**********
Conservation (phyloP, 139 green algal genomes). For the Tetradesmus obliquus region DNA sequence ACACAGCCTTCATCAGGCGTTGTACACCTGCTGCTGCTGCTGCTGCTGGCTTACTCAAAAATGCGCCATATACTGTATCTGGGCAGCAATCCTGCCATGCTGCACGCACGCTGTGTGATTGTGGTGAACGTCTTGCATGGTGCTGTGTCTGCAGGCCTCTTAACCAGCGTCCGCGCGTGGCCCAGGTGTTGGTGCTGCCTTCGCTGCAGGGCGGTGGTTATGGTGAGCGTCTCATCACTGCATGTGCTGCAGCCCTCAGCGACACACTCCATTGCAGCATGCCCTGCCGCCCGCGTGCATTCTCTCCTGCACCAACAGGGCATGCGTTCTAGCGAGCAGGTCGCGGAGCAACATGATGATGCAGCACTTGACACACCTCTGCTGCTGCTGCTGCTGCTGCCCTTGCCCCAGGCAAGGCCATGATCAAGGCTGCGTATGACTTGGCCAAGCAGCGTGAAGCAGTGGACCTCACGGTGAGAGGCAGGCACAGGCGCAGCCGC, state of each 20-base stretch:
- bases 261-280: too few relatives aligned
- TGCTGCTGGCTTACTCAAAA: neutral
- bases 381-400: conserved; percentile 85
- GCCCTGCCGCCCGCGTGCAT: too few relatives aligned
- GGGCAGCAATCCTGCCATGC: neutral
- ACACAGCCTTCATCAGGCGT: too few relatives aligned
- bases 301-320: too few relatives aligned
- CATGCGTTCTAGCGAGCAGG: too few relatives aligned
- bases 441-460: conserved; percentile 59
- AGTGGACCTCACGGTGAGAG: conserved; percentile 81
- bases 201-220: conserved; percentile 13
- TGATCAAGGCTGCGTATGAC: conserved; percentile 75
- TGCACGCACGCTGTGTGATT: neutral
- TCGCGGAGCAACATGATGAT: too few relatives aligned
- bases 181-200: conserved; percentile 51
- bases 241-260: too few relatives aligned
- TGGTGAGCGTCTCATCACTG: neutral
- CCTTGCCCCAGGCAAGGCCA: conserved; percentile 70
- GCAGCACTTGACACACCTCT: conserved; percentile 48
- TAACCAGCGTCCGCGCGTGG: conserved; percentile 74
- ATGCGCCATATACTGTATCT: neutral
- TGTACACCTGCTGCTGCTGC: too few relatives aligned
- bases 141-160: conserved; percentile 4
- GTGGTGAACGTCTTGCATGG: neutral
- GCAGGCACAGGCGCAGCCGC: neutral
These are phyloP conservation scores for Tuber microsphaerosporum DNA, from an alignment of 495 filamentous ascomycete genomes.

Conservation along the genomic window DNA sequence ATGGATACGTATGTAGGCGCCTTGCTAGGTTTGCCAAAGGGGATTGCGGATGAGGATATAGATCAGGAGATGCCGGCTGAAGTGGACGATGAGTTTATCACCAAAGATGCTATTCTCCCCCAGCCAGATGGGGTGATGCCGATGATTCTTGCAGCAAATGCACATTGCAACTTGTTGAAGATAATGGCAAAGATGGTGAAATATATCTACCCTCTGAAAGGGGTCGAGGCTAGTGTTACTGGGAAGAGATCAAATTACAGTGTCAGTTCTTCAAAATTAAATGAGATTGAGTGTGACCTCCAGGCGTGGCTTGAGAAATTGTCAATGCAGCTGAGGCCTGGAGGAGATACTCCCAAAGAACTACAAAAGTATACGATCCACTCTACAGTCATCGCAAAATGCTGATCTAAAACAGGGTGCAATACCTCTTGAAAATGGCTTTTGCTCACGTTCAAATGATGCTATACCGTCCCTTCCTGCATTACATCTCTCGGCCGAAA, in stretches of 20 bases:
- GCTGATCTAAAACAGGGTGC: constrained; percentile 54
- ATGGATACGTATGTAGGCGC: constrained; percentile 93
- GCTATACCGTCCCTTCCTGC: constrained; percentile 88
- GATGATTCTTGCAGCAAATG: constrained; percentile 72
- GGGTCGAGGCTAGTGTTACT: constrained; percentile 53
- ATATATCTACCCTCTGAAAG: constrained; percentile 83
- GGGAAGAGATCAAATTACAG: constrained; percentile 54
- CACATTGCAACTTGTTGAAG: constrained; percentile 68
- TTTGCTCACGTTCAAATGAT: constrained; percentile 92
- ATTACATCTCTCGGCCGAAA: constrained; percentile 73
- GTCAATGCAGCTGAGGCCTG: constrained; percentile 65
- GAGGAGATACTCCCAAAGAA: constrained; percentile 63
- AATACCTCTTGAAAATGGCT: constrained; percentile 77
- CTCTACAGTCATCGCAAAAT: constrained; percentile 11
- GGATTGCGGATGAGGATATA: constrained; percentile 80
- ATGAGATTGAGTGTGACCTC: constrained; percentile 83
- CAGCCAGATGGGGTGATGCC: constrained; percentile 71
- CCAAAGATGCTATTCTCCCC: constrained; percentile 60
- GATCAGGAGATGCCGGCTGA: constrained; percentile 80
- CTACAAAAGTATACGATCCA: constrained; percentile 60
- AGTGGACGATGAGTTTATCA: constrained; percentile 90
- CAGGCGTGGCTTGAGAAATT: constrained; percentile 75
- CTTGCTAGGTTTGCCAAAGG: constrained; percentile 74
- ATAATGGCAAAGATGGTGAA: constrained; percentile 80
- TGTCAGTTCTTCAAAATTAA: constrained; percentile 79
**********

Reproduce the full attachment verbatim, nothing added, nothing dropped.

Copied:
Conservation (phyloP, 139 green algal genomes). For the Tetradesmus obliquus region DNA sequence ACACAGCCTTCATCAGGCGTTGTACACCTGCTGCTGCTGCTGCTGCTGGCTTACTCAAAAATGCGCCATATACTGTATCTGGGCAGCAATCCTGCCATGCTGCACGCACGCTGTGTGATTGTGGTGAACGTCTTGCATGGTGCTGTGTCTGCAGGCCTCTTAACCAGCGTCCGCGCGTGGCCCAGGTGTTGGTGCTGCCTTCGCTGCAGGGCGGTGGTTATGGTGAGCGTCTCATCACTGCATGTGCTGCAGCCCTCAGCGACACACTCCATTGCAGCATGCCCTGCCGCCCGCGTGCATTCTCTCCTGCACCAACAGGGCATGCGTTCTAGCGAGCAGGTCGCGGAGCAACATGATGATGCAGCACTTGACACACCTCTGCTGCTGCTGCTGCTGCTGCCCTTGCCCCAGGCAAGGCCATGATCAAGGCTGCGTATGACTTGGCCAAGCAGCGTGAAGCAGTGGACCTCACGGTGAGAGGCAGGCACAGGCGCAGCCGC, state of each 20-base stretch:
- bases 261-280: too few relatives aligned
- TGCTGCTGGCTTACTCAAAA: neutral
- bases 381-400: conserved; percentile 85
- GCCCTGCCGCCCGCGTGCAT: too few relatives aligned
- GGGCAGCAATCCTGCCATGC: neutral
- ACACAGCCTTCATCAGGCGT: too few relatives aligned
- bases 301-320: too few relatives aligned
- CATGCGTTCTAGCGAGCAGG: too few relatives aligned
- bases 441-460: conserved; percentile 59
- AGTGGACCTCACGGTGAGAG: conserved; percentile 81
- bases 201-220: conserved; percentile 13
- TGATCAAGGCTGCGTATGAC: conserved; percentile 75
- TGCACGCACGCTGTGTGATT: neutral
- TCGCGGAGCAACATGATGAT: too few relatives aligned
- bases 181-200: conserved; percentile 51
- bases 241-260: too few relatives aligned
- TGGTGAGCGTCTCATCACTG: neutral
- CCTTGCCCCAGGCAAGGCCA: conserved; percentile 70
- GCAGCACTTGACACACCTCT: conserved; percentile 48
- TAACCAGCGTCCGCGCGTGG: conserved; percentile 74
- ATGCGCCATATACTGTATCT: neutral
- TGTACACCTGCTGCTGCTGC: too few relatives aligned
- bases 141-160: conserved; percentile 4
- GTGGTGAACGTCTTGCATGG: neutral
- GCAGGCACAGGCGCAGCCGC: neutral
These are phyloP conservation scores for Tuber microsphaerosporum DNA, from an alignment of 495 filamentous ascomycete genomes.

Conservation along the genomic window DNA sequence ATGGATACGTATGTAGGCGCCTTGCTAGGTTTGCCAAAGGGGATTGCGGATGAGGATATAGATCAGGAGATGCCGGCTGAAGTGGACGATGAGTTTATCACCAAAGATGCTATTCTCCCCCAGCCAGATGGGGTGATGCCGATGATTCTTGCAGCAAATGCACATTGCAACTTGTTGAAGATAATGGCAAAGATGGTGAAATATATCTACCCTCTGAAAGGGGTCGAGGCTAGTGTTACTGGGAAGAGATCAAATTACAGTGTCAGTTCTTCAAAATTAAATGAGATTGAGTGTGACCTCCAGGCGTGGCTTGAGAAATTGTCAATGCAGCTGAGGCCTGGAGGAGATACTCCCAAAGAACTACAAAAGTATACGATCCACTCTACAGTCATCGCAAAATGCTGATCTAAAACAGGGTGCAATACCTCTTGAAAATGGCTTTTGCTCACGTTCAAATGATGCTATACCGTCCCTTCCTGCATTACATCTCTCGGCCGAAA, in stretches of 20 bases:
- GCTGATCTAAAACAGGGTGC: constrained; percentile 54
- ATGGATACGTATGTAGGCGC: constrained; percentile 93
- GCTATACCGTCCCTTCCTGC: constrained; percentile 88
- GATGATTCTTGCAGCAAATG: constrained; percentile 72
- GGGTCGAGGCTAGTGTTACT: constrained; percentile 53
- ATATATCTACCCTCTGAAAG: constrained; percentile 83
- GGGAAGAGATCAAATTACAG: constrained; percentile 54
- CACATTGCAACTTGTTGAAG: constrained; percentile 68
- TTTGCTCACGTTCAAATGAT: constrained; percentile 92
- ATTACATCTCTCGGCCGAAA: constrained; percentile 73
- GTCAATGCAGCTGAGGCCTG: constrained; percentile 65
- GAGGAGATACTCCCAAAGAA: constrained; percentile 63
- AATACCTCTTGAAAATGGCT: constrained; percentile 77
- CTCTACAGTCATCGCAAAAT: constrained; percentile 11
- GGATTGCGGATGAGGATATA: constrained; percentile 80
- ATGAGATTGAGTGTGACCTC: constrained; percentile 83
- CAGCCAGATGGGGTGATGCC: constrained; percentile 71
- CCAAAGATGCTATTCTCCCC: constrained; percentile 60
- GATCAGGAGATGCCGGCTGA: constrained; percentile 80
- CTACAAAAGTATACGATCCA: constrained; percentile 60
- AGTGGACGATGAGTTTATCA: constrained; percentile 90
- CAGGCGTGGCTTGAGAAATT: constrained; percentile 75
- CTTGCTAGGTTTGCCAAAGG: constrained; percentile 74
- ATAATGGCAAAGATGGTGAA: constrained; percentile 80
- TGTCAGTTCTTCAAAATTAA: constrained; percentile 79